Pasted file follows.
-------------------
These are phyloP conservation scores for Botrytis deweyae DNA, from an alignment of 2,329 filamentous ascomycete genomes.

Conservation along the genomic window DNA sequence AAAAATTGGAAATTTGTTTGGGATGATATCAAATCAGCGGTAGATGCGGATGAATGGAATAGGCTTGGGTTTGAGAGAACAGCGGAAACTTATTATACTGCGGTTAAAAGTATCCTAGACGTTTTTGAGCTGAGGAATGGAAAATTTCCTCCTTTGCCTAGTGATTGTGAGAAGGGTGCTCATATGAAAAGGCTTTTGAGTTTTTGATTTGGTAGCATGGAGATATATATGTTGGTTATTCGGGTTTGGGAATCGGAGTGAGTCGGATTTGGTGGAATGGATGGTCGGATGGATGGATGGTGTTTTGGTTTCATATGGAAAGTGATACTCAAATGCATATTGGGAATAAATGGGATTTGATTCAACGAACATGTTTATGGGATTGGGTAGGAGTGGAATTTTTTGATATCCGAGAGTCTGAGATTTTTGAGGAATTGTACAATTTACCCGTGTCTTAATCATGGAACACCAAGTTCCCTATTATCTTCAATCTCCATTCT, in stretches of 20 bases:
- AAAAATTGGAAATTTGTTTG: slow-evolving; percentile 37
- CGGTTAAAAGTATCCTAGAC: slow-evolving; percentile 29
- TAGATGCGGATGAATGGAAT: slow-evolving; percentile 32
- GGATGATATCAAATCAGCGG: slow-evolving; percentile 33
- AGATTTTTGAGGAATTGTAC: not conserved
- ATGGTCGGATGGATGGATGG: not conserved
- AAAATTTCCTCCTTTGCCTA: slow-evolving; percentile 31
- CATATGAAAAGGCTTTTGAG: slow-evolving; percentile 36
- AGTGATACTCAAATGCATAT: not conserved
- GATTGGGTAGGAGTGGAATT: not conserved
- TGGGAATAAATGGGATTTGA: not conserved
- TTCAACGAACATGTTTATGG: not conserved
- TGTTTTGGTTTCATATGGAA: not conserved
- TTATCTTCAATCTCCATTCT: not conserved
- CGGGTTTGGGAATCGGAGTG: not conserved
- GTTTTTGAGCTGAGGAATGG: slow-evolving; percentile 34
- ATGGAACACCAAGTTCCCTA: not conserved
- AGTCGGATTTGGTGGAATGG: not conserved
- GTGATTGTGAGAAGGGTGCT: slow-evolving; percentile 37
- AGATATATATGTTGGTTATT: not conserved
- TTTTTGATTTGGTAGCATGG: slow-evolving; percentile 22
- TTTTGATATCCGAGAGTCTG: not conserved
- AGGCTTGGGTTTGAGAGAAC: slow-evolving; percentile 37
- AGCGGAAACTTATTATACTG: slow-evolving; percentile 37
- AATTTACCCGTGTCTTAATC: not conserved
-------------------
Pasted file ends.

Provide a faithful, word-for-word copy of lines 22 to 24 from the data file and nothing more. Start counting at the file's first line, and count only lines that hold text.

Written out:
- AGATATATATGTTGGTTATT: not conserved
- TTTTTGATTTGGTAGCATGG: slow-evolving; percentile 22
- TTTTGATATCCGAGAGTCTG: not conserved